42nd Street closes at the Theatre Royal Drury Lane in January and it is going out on a flourish with Bonnie Langford demonstrating just why she is the grande dame of the West End.
The 54-year-old entertainer opened this week in the show, playing its veteran stage star, Dorothy Brock, and the part could have been written for her.
I’m confident that this versatile performer, who has been entertaining audiences her entire life (she made her stage debut at just four months) isn’t at all like the demanding diva, Miss Brock, but I’m betting she knows the type inside and out.
Bonnie, raised a child star, educated in stage schools, is professional to her bones and her assured performance is a real highlight of the show.
42nd Street opened in April last year and it has been an unmitigated triumph (read my original ★★★★★ review HERE).
The public fell in love with this piece of Broadway nostalgia that features some of the great tap-dancing production numbers of all time.
In 18 months this dazzling show hasn’t put a foot wrong. It is a spectacular from the opening number, when the entire cast are hoofing onstage, to its closing extravaganza.
It has undoubtedly made a star of its leading lady, dancer extraordinaire, Clare Halse, who had hitherto only secured understudy roles, and it has given work to some of the best young tappers in the business.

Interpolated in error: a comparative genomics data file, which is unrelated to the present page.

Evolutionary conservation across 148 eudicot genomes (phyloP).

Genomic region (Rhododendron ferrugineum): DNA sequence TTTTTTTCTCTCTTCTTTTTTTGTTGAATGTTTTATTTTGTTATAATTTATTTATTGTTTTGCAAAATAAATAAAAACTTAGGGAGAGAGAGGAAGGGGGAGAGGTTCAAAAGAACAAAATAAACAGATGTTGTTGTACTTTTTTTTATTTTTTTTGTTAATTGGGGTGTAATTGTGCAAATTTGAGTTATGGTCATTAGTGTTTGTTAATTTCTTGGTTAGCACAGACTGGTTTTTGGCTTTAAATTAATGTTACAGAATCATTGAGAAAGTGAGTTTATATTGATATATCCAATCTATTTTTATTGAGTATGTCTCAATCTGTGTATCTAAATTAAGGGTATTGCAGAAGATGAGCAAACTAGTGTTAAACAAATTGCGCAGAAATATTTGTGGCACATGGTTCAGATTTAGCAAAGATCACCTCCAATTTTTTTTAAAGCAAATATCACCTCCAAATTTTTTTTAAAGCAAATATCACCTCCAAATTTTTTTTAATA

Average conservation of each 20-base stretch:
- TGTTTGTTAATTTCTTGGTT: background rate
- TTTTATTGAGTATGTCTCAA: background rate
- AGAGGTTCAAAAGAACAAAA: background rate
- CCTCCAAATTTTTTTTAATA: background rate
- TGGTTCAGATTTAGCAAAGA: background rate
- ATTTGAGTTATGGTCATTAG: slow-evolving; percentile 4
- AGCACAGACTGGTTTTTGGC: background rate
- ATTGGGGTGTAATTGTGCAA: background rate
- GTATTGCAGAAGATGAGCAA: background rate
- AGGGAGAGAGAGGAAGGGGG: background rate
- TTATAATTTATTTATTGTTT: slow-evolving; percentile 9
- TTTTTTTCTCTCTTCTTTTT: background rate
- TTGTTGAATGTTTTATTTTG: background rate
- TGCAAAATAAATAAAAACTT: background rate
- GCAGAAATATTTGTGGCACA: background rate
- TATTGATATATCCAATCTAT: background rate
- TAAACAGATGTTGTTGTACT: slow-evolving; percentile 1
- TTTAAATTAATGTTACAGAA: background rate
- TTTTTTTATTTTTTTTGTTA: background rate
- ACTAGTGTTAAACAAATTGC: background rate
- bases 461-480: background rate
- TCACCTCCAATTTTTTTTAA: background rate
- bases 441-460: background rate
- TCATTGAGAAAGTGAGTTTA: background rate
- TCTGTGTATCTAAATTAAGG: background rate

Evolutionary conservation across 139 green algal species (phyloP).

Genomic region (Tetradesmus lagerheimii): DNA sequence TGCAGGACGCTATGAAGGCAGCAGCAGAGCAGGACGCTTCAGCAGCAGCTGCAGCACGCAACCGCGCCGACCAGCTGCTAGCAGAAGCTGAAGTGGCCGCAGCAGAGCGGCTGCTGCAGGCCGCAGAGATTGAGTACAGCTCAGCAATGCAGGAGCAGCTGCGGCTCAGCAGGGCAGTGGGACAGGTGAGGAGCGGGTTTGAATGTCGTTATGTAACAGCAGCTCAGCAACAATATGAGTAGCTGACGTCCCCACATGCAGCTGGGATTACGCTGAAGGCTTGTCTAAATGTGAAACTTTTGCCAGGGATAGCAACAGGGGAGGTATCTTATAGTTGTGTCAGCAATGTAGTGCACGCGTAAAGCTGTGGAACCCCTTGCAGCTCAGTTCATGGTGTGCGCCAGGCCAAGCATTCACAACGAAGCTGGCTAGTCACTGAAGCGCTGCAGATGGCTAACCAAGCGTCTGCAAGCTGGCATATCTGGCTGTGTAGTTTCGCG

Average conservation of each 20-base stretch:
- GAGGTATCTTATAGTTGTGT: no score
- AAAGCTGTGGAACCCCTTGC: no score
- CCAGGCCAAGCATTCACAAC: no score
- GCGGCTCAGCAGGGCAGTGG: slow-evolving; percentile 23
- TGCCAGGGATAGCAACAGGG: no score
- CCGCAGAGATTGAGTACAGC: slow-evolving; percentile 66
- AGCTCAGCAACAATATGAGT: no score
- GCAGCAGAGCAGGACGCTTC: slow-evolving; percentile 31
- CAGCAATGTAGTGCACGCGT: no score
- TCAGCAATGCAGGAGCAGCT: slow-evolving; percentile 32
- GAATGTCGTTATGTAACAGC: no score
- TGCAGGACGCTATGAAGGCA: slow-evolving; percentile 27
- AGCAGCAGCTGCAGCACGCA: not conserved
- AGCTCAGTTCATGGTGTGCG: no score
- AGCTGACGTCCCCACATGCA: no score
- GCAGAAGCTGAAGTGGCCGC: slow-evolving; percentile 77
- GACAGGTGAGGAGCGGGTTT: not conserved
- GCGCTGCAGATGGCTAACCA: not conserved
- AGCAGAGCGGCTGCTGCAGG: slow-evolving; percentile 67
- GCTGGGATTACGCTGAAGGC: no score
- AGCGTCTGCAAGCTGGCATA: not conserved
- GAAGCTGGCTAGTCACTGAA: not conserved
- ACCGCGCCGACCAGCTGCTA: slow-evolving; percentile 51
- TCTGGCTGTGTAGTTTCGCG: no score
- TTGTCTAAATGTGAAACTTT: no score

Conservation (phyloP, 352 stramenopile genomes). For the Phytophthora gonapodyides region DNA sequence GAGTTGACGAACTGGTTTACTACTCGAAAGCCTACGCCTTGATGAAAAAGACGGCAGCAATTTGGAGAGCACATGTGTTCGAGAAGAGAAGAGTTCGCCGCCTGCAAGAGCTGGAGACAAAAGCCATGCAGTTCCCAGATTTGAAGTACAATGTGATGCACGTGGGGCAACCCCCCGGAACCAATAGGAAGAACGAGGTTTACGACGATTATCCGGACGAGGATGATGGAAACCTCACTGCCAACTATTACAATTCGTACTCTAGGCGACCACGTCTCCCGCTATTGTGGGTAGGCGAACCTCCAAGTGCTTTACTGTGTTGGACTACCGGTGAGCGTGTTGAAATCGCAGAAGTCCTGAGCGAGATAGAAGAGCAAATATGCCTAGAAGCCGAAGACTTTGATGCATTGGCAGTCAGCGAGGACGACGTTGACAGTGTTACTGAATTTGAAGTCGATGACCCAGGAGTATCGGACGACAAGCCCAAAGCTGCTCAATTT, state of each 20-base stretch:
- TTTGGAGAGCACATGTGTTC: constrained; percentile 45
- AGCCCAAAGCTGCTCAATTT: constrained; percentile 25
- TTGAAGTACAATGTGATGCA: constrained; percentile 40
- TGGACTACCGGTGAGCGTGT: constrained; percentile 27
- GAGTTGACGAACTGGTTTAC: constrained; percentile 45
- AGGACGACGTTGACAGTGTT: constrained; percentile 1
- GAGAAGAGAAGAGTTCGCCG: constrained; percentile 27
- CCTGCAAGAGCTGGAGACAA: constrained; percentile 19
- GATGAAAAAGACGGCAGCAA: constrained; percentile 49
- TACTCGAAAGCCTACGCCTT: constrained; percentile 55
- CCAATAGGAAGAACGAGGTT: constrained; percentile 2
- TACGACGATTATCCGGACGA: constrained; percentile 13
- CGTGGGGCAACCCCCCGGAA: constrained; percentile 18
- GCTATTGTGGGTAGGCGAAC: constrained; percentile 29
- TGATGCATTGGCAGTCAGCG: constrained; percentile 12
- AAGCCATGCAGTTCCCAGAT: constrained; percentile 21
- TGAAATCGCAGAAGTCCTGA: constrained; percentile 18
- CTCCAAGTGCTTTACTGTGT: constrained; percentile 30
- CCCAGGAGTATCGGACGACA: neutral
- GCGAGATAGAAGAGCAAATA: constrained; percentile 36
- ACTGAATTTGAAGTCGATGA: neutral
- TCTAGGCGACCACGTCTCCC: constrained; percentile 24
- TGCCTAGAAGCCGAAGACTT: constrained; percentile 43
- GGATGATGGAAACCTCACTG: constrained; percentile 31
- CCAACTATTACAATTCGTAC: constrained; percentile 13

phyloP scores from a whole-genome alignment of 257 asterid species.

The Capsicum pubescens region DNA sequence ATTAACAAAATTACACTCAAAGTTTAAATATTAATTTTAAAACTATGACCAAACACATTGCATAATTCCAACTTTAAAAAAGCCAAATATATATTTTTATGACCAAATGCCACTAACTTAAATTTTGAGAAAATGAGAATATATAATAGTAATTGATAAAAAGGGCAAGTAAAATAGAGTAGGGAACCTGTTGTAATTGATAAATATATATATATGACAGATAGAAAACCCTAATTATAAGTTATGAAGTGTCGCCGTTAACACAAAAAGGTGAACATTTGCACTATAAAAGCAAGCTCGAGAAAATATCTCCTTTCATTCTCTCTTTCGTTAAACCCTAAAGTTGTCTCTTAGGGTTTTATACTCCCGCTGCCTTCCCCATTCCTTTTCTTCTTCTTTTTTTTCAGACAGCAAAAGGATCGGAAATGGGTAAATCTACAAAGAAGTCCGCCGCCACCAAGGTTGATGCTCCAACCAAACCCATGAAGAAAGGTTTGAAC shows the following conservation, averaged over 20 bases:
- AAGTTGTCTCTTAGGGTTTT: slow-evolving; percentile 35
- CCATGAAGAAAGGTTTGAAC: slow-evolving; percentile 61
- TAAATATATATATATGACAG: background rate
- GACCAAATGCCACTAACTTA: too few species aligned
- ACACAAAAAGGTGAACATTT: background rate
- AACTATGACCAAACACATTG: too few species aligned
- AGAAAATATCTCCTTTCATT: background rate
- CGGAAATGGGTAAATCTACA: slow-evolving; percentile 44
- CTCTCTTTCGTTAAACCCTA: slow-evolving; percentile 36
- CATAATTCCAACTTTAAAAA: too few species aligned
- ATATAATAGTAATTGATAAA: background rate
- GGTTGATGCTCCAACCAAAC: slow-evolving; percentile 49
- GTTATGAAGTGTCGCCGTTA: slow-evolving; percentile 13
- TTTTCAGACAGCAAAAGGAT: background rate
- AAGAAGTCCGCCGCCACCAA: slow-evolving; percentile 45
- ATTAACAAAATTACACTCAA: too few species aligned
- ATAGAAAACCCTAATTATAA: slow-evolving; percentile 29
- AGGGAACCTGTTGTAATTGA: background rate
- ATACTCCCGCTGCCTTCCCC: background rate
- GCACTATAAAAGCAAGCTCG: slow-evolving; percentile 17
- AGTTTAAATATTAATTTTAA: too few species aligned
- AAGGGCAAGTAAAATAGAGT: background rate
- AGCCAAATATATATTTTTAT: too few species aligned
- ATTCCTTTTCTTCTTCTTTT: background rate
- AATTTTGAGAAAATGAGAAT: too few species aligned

The success of 42nd Street is down to producers Michael Grade (yes, he off the TV), and Michael Linnit, who took a punt on what they thought the public wanted – and they were right.
It is a phenomenal show. Director Mark Bramble, choreographer Randy Skinner and costume designer Roger Kirk, have brought back some of the glitz and glamour of the big Busby Berkeley musicals.
Not only is this one of the most extravagant shows to look at but it features Berkeley’s trademark complex geometric patterns, with a mirror coming down to enhance the magic.
If you haven’t seen it then I would urge you to buy tickets for its final run. The story is pure Broadway fantasy and will captivate you from the off.
Country girl Peggy Sawyer, down to her last few cents during The Great Depression, gambles everything on getting a part in a Julian Marsh Broadway musical.
But she’s late and blows her chance after upsetting both the director and star.
Dorothy Brock is the consummate leading lady, but she’s at the end of her career, and only gets the main role in Marsh’s new show because her sugar daddy, is stumping up the production costs.
But disaster strikes when Dorothy is injured. The future of the show is thrown into doubt. What can they do?
Pure whimsy, of course, but Langford is luminescent. She’s funny, sings superbly, as you’d expect, and plays the role of Brock completely straight rather than for laughs.
She’s not a star on the wane. On the contrary, it is still climbing meteorically upwards into the heavens.
There are standout turns by Halse, Ashley Day as her admirer, “juvenile” lead Billy Lawlor, and Tom Lister as Marsh. Langford is the icing on a very rich gateau.
Book now before it’s too late.
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Bonnie Langford joins 42nd Street for its final few months and she is luminescent. Funny, daring and glamorous. A spectacular performance in a triumphant show.